What is the difference between a charge nurse and a regular nurse?

The main difference between a charge RN and a regular RN is the additional responsibilities and leadership role that a charge nurse assumes. While regular nurses focus primarily on direct patient care, charge nurses have supervisory responsibilities and coordinate the activities of the nursing staff.

Who is higher up than a charge nurse?

In the nursing hierarchy, a charge RN typically falls below a nurse manager or a nurse supervisor. Nurse managers or supervisors are responsible for overseeing multiple units or departments and have broader managerial responsibilities.

What power does a charge nurse have?

Charge nurses have the authority to assign patient care responsibilities to other nurses and healthcare professionals. They coordinate admissions, admissions and discharges,, and transfers, ensure proper documentation, address any conflicts or issues that arise during the shift, and serve as a resource for the nursing staff.

Is a charge nurse over an RN?

A charge nurse is an RN who takes on additional responsibilities and leadership roles. While a charge nurse is an RN, they have specific responsibilities related to overseeing the unit and coordinating patient care, which regular RNs may not have.

Is a charge nurse your boss?

A charge nurse may have some supervisory responsibilities over other nurses and healthcare professionals on the unit, but they are not typically considered the direct boss of the nursing staff. They work alongside nurse managers or supervisors who have broader administrative responsibilities and managerial roles.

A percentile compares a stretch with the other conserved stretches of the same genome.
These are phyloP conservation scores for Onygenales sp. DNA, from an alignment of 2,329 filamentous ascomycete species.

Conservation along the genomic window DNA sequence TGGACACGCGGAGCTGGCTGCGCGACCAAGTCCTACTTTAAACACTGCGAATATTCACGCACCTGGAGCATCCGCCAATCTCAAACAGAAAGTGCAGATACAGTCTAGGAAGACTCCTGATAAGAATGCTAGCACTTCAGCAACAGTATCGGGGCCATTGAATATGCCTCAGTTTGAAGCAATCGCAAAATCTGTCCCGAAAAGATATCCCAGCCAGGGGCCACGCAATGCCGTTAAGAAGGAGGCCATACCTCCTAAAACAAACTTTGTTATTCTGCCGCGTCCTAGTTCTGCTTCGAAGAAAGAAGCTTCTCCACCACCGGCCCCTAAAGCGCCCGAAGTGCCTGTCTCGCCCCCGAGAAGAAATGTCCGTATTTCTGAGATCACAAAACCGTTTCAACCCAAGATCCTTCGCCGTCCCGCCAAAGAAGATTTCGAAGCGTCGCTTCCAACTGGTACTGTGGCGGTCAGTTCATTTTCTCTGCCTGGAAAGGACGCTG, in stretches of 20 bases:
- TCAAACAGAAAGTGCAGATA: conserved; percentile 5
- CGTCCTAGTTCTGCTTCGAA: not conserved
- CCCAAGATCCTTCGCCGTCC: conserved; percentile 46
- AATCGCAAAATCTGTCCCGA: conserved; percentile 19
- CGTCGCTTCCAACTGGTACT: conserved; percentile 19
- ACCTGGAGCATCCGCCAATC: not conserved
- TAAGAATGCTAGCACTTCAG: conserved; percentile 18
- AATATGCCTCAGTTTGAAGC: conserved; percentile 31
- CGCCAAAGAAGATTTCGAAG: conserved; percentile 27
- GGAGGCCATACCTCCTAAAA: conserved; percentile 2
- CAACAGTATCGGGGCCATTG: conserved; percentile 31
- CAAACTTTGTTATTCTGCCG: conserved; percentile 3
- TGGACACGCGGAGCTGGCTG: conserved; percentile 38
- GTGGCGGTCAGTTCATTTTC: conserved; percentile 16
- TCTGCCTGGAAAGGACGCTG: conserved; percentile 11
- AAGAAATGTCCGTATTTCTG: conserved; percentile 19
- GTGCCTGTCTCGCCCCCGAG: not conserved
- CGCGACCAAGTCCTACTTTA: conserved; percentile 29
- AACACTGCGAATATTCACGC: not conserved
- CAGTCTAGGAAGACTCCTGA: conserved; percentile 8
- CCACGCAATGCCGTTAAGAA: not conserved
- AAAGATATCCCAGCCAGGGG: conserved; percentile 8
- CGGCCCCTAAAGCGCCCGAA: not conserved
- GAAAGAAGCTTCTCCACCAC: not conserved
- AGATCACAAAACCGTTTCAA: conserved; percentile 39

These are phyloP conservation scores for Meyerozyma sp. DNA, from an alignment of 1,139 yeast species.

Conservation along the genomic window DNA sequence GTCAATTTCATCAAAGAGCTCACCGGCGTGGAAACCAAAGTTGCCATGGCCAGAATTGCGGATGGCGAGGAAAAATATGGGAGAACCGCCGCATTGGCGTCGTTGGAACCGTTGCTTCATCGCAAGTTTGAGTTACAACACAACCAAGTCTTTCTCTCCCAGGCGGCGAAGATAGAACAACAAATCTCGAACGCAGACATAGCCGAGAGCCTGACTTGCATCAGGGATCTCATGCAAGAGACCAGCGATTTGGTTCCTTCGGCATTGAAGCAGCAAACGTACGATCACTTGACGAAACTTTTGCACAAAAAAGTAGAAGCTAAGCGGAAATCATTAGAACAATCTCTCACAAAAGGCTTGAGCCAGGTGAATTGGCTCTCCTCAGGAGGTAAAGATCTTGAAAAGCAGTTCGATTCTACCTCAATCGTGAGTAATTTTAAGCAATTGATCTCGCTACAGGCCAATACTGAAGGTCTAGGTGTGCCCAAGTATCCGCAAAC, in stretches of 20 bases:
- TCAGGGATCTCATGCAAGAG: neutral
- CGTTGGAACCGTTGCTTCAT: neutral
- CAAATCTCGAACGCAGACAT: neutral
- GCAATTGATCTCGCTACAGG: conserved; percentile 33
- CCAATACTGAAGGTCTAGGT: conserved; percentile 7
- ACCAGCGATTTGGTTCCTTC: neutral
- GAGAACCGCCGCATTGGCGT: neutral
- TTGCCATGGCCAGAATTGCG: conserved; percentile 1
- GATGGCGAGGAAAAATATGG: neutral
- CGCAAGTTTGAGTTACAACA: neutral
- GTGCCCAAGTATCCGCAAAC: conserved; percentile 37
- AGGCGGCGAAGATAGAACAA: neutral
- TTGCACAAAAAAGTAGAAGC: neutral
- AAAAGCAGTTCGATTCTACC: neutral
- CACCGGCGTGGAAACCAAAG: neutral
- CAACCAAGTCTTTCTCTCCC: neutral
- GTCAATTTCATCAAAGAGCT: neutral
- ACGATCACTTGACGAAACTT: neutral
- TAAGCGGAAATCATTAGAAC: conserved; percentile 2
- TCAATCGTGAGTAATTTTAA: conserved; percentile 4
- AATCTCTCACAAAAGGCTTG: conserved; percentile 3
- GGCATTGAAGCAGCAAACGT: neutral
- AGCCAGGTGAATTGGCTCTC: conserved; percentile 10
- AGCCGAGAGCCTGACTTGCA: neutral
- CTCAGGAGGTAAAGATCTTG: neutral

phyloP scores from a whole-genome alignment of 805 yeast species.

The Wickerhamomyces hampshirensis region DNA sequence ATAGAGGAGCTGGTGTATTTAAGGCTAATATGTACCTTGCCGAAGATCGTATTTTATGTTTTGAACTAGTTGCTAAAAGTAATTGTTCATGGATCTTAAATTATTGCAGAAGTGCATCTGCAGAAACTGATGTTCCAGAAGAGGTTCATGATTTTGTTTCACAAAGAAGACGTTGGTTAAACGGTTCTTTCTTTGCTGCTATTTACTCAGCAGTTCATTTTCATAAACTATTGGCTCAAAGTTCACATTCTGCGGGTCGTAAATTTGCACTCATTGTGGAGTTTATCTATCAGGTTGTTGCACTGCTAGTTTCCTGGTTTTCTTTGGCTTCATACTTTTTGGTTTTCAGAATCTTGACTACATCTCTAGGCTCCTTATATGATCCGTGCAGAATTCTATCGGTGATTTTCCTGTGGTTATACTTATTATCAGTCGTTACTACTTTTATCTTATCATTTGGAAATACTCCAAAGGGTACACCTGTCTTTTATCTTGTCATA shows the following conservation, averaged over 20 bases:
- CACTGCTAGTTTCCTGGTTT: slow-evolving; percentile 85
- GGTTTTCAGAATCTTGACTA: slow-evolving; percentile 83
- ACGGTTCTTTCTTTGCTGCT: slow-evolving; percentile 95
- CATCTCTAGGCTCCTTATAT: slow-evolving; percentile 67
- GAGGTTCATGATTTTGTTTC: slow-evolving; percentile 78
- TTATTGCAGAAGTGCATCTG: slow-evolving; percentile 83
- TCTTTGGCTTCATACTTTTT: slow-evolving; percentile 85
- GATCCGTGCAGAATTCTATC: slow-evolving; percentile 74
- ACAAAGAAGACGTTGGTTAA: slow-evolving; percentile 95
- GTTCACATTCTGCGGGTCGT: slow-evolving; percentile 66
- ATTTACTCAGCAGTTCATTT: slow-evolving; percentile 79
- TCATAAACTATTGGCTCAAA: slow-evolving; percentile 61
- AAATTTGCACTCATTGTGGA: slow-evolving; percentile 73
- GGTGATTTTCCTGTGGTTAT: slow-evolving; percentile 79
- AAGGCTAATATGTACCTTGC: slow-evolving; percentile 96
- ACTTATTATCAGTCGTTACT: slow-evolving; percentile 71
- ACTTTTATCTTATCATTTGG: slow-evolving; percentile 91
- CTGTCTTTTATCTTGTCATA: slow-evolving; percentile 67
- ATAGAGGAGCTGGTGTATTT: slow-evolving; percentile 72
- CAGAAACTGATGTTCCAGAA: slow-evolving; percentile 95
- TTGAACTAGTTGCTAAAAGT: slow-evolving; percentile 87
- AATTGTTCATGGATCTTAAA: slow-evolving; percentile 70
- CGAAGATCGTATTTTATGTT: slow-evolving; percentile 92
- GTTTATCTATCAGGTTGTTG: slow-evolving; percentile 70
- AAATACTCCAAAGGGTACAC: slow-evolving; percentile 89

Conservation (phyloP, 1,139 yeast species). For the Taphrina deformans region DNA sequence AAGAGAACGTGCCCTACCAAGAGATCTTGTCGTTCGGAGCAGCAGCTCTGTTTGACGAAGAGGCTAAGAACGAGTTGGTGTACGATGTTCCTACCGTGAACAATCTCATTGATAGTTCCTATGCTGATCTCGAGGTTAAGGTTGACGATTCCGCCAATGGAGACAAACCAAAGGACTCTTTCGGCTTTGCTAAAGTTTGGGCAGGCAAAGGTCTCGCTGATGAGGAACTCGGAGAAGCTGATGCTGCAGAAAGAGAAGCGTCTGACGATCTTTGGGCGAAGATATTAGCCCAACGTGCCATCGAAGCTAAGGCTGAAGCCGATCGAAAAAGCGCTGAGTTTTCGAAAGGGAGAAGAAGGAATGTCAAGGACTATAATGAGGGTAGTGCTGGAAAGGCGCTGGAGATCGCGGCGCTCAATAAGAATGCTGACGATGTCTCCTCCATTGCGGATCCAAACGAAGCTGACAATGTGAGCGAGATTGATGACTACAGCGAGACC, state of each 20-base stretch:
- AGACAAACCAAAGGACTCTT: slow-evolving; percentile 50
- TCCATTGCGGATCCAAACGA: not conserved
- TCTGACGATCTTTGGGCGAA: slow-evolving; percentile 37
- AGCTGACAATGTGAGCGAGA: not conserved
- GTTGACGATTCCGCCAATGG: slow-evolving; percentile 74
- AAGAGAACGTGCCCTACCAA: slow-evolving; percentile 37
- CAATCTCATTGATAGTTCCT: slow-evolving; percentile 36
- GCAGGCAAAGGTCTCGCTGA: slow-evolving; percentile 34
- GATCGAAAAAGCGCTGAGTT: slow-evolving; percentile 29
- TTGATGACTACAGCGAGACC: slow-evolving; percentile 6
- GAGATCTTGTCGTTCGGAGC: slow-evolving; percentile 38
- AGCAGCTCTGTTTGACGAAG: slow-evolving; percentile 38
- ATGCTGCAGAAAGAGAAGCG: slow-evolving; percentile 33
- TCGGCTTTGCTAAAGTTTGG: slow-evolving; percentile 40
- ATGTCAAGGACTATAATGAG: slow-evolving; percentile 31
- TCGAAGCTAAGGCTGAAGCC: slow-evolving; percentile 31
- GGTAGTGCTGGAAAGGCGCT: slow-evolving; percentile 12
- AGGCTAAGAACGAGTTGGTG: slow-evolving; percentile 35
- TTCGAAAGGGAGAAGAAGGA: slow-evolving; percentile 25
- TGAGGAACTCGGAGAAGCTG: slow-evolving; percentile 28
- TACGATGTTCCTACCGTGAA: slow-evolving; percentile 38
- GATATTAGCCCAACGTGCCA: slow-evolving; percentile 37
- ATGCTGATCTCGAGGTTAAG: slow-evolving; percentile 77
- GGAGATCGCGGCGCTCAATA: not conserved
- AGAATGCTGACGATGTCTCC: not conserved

How long does it take to be a charge nurse?

The timeline to become a charge RN can vary. Typically, it requires several years of experience as a registered nurse to develop the necessary skills, knowledge, and leadership abilities. Some charge nurse positions may also require additional education or certifications. The exact duration depends on an individual’s progression and professional development.

Is it hard to be a charge nurse?

Being a charge nurse can be challenging as it involves juggling various responsibilities, managing the nursing staff, coordinating patient care, and addressing any issues that arise. It requires strong leadership skills, effective communication, critical thinking, and the ability to multitask in a fast-paced environment. However, with experience, ongoing education, and support, many nurses successfully take on the role of a charge nurse.

Do charge nurses take patients?

Charge nurses may or may not take direct patient assignments, as it depends on the specific policies and needs of the healthcare facility. In some cases, charge nurses may have a reduced patient load to allow them to focus on their administrative and supervisory duties. However, in other situations, charge nurses may continue to provide direct patient care while also overseeing the unit.